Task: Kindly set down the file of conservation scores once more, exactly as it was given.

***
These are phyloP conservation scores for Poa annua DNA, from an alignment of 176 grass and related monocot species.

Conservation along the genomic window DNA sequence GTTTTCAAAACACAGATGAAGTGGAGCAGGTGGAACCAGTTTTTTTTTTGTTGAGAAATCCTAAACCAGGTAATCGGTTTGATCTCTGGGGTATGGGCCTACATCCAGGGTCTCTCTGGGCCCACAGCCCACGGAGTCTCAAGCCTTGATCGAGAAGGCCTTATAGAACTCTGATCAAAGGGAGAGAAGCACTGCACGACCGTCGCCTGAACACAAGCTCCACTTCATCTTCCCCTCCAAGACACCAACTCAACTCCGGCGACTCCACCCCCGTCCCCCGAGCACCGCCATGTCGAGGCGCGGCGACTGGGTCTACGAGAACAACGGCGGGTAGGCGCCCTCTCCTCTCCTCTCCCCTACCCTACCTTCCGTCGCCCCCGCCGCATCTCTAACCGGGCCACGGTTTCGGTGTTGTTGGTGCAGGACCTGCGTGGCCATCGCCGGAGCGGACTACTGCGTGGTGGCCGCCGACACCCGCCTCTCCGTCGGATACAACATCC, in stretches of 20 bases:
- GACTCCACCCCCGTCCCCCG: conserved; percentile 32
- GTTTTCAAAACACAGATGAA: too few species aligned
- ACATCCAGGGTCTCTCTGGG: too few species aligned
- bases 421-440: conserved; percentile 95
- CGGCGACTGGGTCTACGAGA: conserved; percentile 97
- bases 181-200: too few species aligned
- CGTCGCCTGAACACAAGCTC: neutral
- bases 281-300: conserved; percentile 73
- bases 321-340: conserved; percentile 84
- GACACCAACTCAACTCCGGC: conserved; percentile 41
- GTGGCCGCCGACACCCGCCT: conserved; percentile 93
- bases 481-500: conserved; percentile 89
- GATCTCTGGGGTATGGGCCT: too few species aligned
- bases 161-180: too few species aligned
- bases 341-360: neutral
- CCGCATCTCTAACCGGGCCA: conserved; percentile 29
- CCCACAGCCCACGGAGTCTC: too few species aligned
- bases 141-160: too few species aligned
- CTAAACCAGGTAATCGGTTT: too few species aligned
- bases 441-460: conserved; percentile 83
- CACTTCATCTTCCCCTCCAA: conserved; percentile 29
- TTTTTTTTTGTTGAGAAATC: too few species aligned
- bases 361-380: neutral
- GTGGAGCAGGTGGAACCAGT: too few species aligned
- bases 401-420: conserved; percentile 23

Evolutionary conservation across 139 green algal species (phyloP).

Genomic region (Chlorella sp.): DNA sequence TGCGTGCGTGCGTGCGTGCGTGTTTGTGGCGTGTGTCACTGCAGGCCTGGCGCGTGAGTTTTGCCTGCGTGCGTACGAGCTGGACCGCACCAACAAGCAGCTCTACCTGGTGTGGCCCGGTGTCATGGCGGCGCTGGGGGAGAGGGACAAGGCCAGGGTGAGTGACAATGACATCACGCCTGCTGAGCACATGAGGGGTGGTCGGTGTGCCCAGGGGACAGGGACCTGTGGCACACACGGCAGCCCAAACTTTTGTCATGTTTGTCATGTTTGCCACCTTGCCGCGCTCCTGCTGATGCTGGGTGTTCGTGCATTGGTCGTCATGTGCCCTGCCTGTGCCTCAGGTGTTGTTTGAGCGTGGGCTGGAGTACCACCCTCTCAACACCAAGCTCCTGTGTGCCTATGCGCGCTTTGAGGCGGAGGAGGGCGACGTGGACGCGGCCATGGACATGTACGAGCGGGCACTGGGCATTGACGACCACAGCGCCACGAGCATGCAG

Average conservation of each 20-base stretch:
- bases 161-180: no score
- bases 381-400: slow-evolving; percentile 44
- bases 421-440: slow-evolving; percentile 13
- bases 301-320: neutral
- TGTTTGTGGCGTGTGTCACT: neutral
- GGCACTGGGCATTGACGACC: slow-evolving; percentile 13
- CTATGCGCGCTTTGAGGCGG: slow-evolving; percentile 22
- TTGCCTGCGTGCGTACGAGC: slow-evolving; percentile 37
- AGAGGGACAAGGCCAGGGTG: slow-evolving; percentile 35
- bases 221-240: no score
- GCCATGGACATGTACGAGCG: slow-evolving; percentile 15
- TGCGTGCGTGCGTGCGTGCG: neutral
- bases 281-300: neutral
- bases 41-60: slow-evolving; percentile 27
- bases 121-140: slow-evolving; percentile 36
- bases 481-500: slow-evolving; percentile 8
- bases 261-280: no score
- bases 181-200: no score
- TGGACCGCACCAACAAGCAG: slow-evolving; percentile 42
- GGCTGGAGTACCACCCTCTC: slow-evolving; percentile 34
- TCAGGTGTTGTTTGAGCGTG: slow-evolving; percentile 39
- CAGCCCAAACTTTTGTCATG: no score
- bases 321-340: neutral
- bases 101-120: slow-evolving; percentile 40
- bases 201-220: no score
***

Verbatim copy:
These are phyloP conservation scores for Poa annua DNA, from an alignment of 176 grass and related monocot species.

Conservation along the genomic window DNA sequence GTTTTCAAAACACAGATGAAGTGGAGCAGGTGGAACCAGTTTTTTTTTTGTTGAGAAATCCTAAACCAGGTAATCGGTTTGATCTCTGGGGTATGGGCCTACATCCAGGGTCTCTCTGGGCCCACAGCCCACGGAGTCTCAAGCCTTGATCGAGAAGGCCTTATAGAACTCTGATCAAAGGGAGAGAAGCACTGCACGACCGTCGCCTGAACACAAGCTCCACTTCATCTTCCCCTCCAAGACACCAACTCAACTCCGGCGACTCCACCCCCGTCCCCCGAGCACCGCCATGTCGAGGCGCGGCGACTGGGTCTACGAGAACAACGGCGGGTAGGCGCCCTCTCCTCTCCTCTCCCCTACCCTACCTTCCGTCGCCCCCGCCGCATCTCTAACCGGGCCACGGTTTCGGTGTTGTTGGTGCAGGACCTGCGTGGCCATCGCCGGAGCGGACTACTGCGTGGTGGCCGCCGACACCCGCCTCTCCGTCGGATACAACATCC, in stretches of 20 bases:
- GACTCCACCCCCGTCCCCCG: conserved; percentile 32
- GTTTTCAAAACACAGATGAA: too few species aligned
- ACATCCAGGGTCTCTCTGGG: too few species aligned
- bases 421-440: conserved; percentile 95
- CGGCGACTGGGTCTACGAGA: conserved; percentile 97
- bases 181-200: too few species aligned
- CGTCGCCTGAACACAAGCTC: neutral
- bases 281-300: conserved; percentile 73
- bases 321-340: conserved; percentile 84
- GACACCAACTCAACTCCGGC: conserved; percentile 41
- GTGGCCGCCGACACCCGCCT: conserved; percentile 93
- bases 481-500: conserved; percentile 89
- GATCTCTGGGGTATGGGCCT: too few species aligned
- bases 161-180: too few species aligned
- bases 341-360: neutral
- CCGCATCTCTAACCGGGCCA: conserved; percentile 29
- CCCACAGCCCACGGAGTCTC: too few species aligned
- bases 141-160: too few species aligned
- CTAAACCAGGTAATCGGTTT: too few species aligned
- bases 441-460: conserved; percentile 83
- CACTTCATCTTCCCCTCCAA: conserved; percentile 29
- TTTTTTTTTGTTGAGAAATC: too few species aligned
- bases 361-380: neutral
- GTGGAGCAGGTGGAACCAGT: too few species aligned
- bases 401-420: conserved; percentile 23

Evolutionary conservation across 139 green algal species (phyloP).

Genomic region (Chlorella sp.): DNA sequence TGCGTGCGTGCGTGCGTGCGTGTTTGTGGCGTGTGTCACTGCAGGCCTGGCGCGTGAGTTTTGCCTGCGTGCGTACGAGCTGGACCGCACCAACAAGCAGCTCTACCTGGTGTGGCCCGGTGTCATGGCGGCGCTGGGGGAGAGGGACAAGGCCAGGGTGAGTGACAATGACATCACGCCTGCTGAGCACATGAGGGGTGGTCGGTGTGCCCAGGGGACAGGGACCTGTGGCACACACGGCAGCCCAAACTTTTGTCATGTTTGTCATGTTTGCCACCTTGCCGCGCTCCTGCTGATGCTGGGTGTTCGTGCATTGGTCGTCATGTGCCCTGCCTGTGCCTCAGGTGTTGTTTGAGCGTGGGCTGGAGTACCACCCTCTCAACACCAAGCTCCTGTGTGCCTATGCGCGCTTTGAGGCGGAGGAGGGCGACGTGGACGCGGCCATGGACATGTACGAGCGGGCACTGGGCATTGACGACCACAGCGCCACGAGCATGCAG

Average conservation of each 20-base stretch:
- bases 161-180: no score
- bases 381-400: slow-evolving; percentile 44
- bases 421-440: slow-evolving; percentile 13
- bases 301-320: neutral
- TGTTTGTGGCGTGTGTCACT: neutral
- GGCACTGGGCATTGACGACC: slow-evolving; percentile 13
- CTATGCGCGCTTTGAGGCGG: slow-evolving; percentile 22
- TTGCCTGCGTGCGTACGAGC: slow-evolving; percentile 37
- AGAGGGACAAGGCCAGGGTG: slow-evolving; percentile 35
- bases 221-240: no score
- GCCATGGACATGTACGAGCG: slow-evolving; percentile 15
- TGCGTGCGTGCGTGCGTGCG: neutral
- bases 281-300: neutral
- bases 41-60: slow-evolving; percentile 27
- bases 121-140: slow-evolving; percentile 36
- bases 481-500: slow-evolving; percentile 8
- bases 261-280: no score
- bases 181-200: no score
- TGGACCGCACCAACAAGCAG: slow-evolving; percentile 42
- GGCTGGAGTACCACCCTCTC: slow-evolving; percentile 34
- TCAGGTGTTGTTTGAGCGTG: slow-evolving; percentile 39
- CAGCCCAAACTTTTGTCATG: no score
- bases 321-340: neutral
- bases 101-120: slow-evolving; percentile 40
- bases 201-220: no score